It was a lovely evening... and standing across the road from the Independence Monument, he wished it had not been.
He had hoped for lousy weather... anything that Nature could and often had thrown at him, from broiling 40 degree heat & sapping humidity to a bone-drenching torrential downpour. Anything except what it was now... late evening sun painting the sky golden and a gentle breeze that wafted in from the Bassac River on the horizon. Unbearable weather would have made leaving bearable, but the Fates were being their usual sadistic self.
Rivulets of cars, motorbikes and cycle-rickshaws made their way past him toward Sisowath Quay and the Riverside. He became hypnotized by their monotonous rhythm, became one with the bikes weaving through the line of Lexus' & Toyotas, barely shaving past them. He'd been here 5 months, a drop in the the ocean, but it felt like a lifetime. His thougths wandered back to a similar evening in April, in another city, on another continent. In another world, it seemed.
He was meeting with his Graduate Adviser and the mostly one-sided conversation concerned a decision he'd need to make very soon. He ranted about destiny, forks in the road, choices & consequences and every other damn-all metaphor and simile he could think of. Beating around the bush and making a hash of it. His adviser's chair faced the window and she pensively watched the the early evening bumper-to-bumper traffic crawling on University Boulevard toward the interstate. He went on... he wanted sympathy. He needed help. He needed advice.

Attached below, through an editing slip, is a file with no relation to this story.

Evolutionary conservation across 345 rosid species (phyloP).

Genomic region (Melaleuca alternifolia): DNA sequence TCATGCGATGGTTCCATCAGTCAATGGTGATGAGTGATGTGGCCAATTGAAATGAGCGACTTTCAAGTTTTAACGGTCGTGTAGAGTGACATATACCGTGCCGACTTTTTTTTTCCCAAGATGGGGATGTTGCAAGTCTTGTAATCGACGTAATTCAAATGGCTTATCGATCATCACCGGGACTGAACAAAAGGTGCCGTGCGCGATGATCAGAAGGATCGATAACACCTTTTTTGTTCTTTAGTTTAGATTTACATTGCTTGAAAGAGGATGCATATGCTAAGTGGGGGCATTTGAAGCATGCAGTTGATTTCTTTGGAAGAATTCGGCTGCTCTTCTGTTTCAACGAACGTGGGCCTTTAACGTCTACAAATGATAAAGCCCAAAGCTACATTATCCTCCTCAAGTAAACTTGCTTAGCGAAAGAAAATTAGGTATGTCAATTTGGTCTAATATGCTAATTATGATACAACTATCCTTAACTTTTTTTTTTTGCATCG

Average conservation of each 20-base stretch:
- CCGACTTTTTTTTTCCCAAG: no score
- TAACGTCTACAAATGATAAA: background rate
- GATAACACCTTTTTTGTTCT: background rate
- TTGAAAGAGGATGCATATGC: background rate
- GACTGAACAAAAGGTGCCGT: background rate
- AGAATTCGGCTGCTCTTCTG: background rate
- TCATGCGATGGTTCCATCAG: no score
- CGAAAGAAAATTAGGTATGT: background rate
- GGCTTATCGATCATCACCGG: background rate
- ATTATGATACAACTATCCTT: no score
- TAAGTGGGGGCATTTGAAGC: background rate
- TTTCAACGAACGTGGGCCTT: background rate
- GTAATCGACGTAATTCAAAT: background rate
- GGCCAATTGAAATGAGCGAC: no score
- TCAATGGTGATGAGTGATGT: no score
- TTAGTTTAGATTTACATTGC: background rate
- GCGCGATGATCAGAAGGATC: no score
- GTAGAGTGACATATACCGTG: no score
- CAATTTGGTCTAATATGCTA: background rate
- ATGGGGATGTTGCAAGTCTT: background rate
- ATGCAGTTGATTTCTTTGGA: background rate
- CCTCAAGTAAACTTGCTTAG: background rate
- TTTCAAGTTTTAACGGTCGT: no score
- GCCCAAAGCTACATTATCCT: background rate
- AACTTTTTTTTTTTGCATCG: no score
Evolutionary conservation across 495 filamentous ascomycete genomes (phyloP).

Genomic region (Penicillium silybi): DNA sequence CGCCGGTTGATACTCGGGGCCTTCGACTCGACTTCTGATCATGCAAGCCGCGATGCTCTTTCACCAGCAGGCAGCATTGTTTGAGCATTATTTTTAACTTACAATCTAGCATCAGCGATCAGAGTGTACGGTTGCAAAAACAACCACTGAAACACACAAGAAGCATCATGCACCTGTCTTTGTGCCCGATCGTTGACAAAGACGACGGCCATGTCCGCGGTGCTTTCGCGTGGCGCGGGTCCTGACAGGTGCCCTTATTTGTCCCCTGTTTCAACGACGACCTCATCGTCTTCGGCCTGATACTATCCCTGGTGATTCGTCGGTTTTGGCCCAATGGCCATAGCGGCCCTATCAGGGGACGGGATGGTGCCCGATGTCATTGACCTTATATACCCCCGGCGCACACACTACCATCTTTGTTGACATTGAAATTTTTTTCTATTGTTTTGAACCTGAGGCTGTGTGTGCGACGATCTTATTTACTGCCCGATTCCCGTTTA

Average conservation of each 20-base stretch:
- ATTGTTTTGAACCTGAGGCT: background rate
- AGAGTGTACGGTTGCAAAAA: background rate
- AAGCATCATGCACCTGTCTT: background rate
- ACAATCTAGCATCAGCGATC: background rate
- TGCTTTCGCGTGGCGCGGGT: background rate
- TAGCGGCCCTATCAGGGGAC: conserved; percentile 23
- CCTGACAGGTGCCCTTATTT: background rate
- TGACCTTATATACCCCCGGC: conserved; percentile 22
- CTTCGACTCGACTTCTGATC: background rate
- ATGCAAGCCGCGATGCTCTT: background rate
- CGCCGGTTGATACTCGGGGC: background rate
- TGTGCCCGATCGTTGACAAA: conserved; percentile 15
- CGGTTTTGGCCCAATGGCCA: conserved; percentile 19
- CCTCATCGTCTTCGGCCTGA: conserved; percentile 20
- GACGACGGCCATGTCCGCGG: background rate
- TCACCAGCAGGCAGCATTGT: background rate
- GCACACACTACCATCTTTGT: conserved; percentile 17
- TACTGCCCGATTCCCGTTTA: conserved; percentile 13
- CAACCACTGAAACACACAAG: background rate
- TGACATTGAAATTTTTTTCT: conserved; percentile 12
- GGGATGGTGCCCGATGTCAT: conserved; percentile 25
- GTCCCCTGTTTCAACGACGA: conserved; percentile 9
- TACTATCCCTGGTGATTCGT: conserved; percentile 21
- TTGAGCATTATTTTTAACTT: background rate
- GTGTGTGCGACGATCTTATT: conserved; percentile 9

He needed the decision made for him.
She interrupted his diatribe with one sentence. "Trust your instincts". Three simple words that he needed to hear but not what he wanted to. He shrugged... he was out of words. She was right; it was his choice alone. His eyes met his adviser's and he smiled because the decision was made. It had been made for quite a while.
A blaring horn snapped him out of his reverie. 10 minutes had slipped by. Independence Monument was now lit up for the night and for the nth time he absently muttered something about the striking effect of plain white light on blood-red stone. To no one in particular, of course. That had been the price he'd paid for being who he was, where he was... alone in a very real sense for the first time in his life. Although he'd fought it for a while, the vicious combination of insomnia and silence had eventually forced him to stop running and face his demons. For too long he'd manage to evade them with the help of a 'birds of a feather...' attitude, booze and false bonhomie.
The city had stripped him of company and the beginning of a double chin had curbed his drinking somewhat. Bonhomie had not really stood a chance. He'd begun to ask questions of himself... hard questions that he was unable to answer to his own satisfaction. He accepted that. It was better than living lies. Disappointingly perhaps, there was no dramatic change because of his self-dissection. No epiphany. That sort of thing was for the movies, accompanied no doubt, by a rousing and soul-stirring musical score. No such convenience in his life, real life, where the only music was contributed by the selection on his laptop. 'Dil dhoondta hai, phir wahi, fursat ke raat-din' was a very moving song and all that but it did not have any sort of ridiculous galvanizing effect. He'd continue to live but he would try to make changes. Before it was too late.
As he made his way on to Rue Pasteur from Sihanouk Boulevard, a man walking past him gave a smile of recognition. For an instant it left him nonplussed and then he smiled back and waved. The wave was returned and they moved on. The idea that his barber had recognized him on the street made him smile.
No longer a tourist.
He was one of a million. Chuckling to himself whenever he saw firangs being ripped off by the taxi-drivers... bargaining in rudimentary Khmer over the price of fruit... knowing that even the daily rains kept to a schedule.
He lived here. He belonged.
And he was leaving.
Song for the moment: Lily was here - Dave Steward feat. Candy Dulfer